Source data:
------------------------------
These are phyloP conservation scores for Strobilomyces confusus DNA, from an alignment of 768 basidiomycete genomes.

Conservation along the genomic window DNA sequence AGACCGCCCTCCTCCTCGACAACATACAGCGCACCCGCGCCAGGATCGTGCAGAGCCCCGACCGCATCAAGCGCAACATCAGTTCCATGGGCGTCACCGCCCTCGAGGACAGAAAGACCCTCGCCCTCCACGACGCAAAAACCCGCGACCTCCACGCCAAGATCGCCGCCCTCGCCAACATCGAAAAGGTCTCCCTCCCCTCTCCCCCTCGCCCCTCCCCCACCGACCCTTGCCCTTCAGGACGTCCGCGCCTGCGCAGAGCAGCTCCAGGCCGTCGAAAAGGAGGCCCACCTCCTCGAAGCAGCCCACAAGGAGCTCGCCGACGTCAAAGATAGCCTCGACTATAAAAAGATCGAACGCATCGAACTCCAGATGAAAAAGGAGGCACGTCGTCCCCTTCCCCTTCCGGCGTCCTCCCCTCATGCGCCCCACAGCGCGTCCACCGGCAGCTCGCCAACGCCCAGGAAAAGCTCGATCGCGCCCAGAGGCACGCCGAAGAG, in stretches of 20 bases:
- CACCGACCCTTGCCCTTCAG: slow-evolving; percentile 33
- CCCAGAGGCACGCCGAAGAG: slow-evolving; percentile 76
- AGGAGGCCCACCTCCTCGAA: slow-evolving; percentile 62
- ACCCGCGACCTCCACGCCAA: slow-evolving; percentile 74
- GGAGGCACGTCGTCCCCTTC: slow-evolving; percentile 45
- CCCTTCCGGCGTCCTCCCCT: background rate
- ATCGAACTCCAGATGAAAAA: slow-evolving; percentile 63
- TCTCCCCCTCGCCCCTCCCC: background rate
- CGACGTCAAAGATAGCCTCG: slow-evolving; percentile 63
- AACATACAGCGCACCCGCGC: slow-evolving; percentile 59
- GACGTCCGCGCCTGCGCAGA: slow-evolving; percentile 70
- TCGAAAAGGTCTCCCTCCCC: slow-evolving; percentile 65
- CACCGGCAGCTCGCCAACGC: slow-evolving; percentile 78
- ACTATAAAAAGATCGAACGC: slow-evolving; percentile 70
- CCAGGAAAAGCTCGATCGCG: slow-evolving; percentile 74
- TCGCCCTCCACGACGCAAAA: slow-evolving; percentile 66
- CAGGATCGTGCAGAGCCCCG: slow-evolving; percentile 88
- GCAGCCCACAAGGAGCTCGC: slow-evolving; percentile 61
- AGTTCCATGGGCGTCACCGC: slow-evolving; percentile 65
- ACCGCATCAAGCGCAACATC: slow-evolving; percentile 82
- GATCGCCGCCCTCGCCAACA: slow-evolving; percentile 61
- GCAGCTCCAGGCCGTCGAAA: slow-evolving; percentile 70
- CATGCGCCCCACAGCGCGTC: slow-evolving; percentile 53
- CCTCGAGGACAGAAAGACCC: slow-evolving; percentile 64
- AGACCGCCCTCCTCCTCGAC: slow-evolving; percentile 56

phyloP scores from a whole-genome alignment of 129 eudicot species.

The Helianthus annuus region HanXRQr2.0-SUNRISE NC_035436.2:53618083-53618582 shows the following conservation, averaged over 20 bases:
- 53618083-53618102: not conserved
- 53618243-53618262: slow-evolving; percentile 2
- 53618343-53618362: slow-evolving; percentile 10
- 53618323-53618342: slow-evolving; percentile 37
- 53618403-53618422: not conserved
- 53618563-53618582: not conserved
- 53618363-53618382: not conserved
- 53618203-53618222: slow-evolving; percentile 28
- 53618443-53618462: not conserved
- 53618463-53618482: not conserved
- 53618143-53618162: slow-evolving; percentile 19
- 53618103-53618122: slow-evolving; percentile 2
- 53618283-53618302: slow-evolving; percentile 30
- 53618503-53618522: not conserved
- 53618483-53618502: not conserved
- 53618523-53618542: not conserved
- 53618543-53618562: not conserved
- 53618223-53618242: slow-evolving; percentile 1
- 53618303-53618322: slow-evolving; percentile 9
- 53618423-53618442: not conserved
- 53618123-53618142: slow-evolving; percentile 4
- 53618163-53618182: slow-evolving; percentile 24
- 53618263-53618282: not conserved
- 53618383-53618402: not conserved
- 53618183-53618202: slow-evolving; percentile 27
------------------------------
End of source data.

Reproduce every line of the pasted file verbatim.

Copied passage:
These are phyloP conservation scores for Strobilomyces confusus DNA, from an alignment of 768 basidiomycete genomes.

Conservation along the genomic window DNA sequence AGACCGCCCTCCTCCTCGACAACATACAGCGCACCCGCGCCAGGATCGTGCAGAGCCCCGACCGCATCAAGCGCAACATCAGTTCCATGGGCGTCACCGCCCTCGAGGACAGAAAGACCCTCGCCCTCCACGACGCAAAAACCCGCGACCTCCACGCCAAGATCGCCGCCCTCGCCAACATCGAAAAGGTCTCCCTCCCCTCTCCCCCTCGCCCCTCCCCCACCGACCCTTGCCCTTCAGGACGTCCGCGCCTGCGCAGAGCAGCTCCAGGCCGTCGAAAAGGAGGCCCACCTCCTCGAAGCAGCCCACAAGGAGCTCGCCGACGTCAAAGATAGCCTCGACTATAAAAAGATCGAACGCATCGAACTCCAGATGAAAAAGGAGGCACGTCGTCCCCTTCCCCTTCCGGCGTCCTCCCCTCATGCGCCCCACAGCGCGTCCACCGGCAGCTCGCCAACGCCCAGGAAAAGCTCGATCGCGCCCAGAGGCACGCCGAAGAG, in stretches of 20 bases:
- CACCGACCCTTGCCCTTCAG: slow-evolving; percentile 33
- CCCAGAGGCACGCCGAAGAG: slow-evolving; percentile 76
- AGGAGGCCCACCTCCTCGAA: slow-evolving; percentile 62
- ACCCGCGACCTCCACGCCAA: slow-evolving; percentile 74
- GGAGGCACGTCGTCCCCTTC: slow-evolving; percentile 45
- CCCTTCCGGCGTCCTCCCCT: background rate
- ATCGAACTCCAGATGAAAAA: slow-evolving; percentile 63
- TCTCCCCCTCGCCCCTCCCC: background rate
- CGACGTCAAAGATAGCCTCG: slow-evolving; percentile 63
- AACATACAGCGCACCCGCGC: slow-evolving; percentile 59
- GACGTCCGCGCCTGCGCAGA: slow-evolving; percentile 70
- TCGAAAAGGTCTCCCTCCCC: slow-evolving; percentile 65
- CACCGGCAGCTCGCCAACGC: slow-evolving; percentile 78
- ACTATAAAAAGATCGAACGC: slow-evolving; percentile 70
- CCAGGAAAAGCTCGATCGCG: slow-evolving; percentile 74
- TCGCCCTCCACGACGCAAAA: slow-evolving; percentile 66
- CAGGATCGTGCAGAGCCCCG: slow-evolving; percentile 88
- GCAGCCCACAAGGAGCTCGC: slow-evolving; percentile 61
- AGTTCCATGGGCGTCACCGC: slow-evolving; percentile 65
- ACCGCATCAAGCGCAACATC: slow-evolving; percentile 82
- GATCGCCGCCCTCGCCAACA: slow-evolving; percentile 61
- GCAGCTCCAGGCCGTCGAAA: slow-evolving; percentile 70
- CATGCGCCCCACAGCGCGTC: slow-evolving; percentile 53
- CCTCGAGGACAGAAAGACCC: slow-evolving; percentile 64
- AGACCGCCCTCCTCCTCGAC: slow-evolving; percentile 56

phyloP scores from a whole-genome alignment of 129 eudicot species.

The Helianthus annuus region HanXRQr2.0-SUNRISE NC_035436.2:53618083-53618582 shows the following conservation, averaged over 20 bases:
- 53618083-53618102: not conserved
- 53618243-53618262: slow-evolving; percentile 2
- 53618343-53618362: slow-evolving; percentile 10
- 53618323-53618342: slow-evolving; percentile 37
- 53618403-53618422: not conserved
- 53618563-53618582: not conserved
- 53618363-53618382: not conserved
- 53618203-53618222: slow-evolving; percentile 28
- 53618443-53618462: not conserved
- 53618463-53618482: not conserved
- 53618143-53618162: slow-evolving; percentile 19
- 53618103-53618122: slow-evolving; percentile 2
- 53618283-53618302: slow-evolving; percentile 30
- 53618503-53618522: not conserved
- 53618483-53618502: not conserved
- 53618523-53618542: not conserved
- 53618543-53618562: not conserved
- 53618223-53618242: slow-evolving; percentile 1
- 53618303-53618322: slow-evolving; percentile 9
- 53618423-53618442: not conserved
- 53618123-53618142: slow-evolving; percentile 4
- 53618163-53618182: slow-evolving; percentile 24
- 53618263-53618282: not conserved
- 53618383-53618402: not conserved
- 53618183-53618202: slow-evolving; percentile 27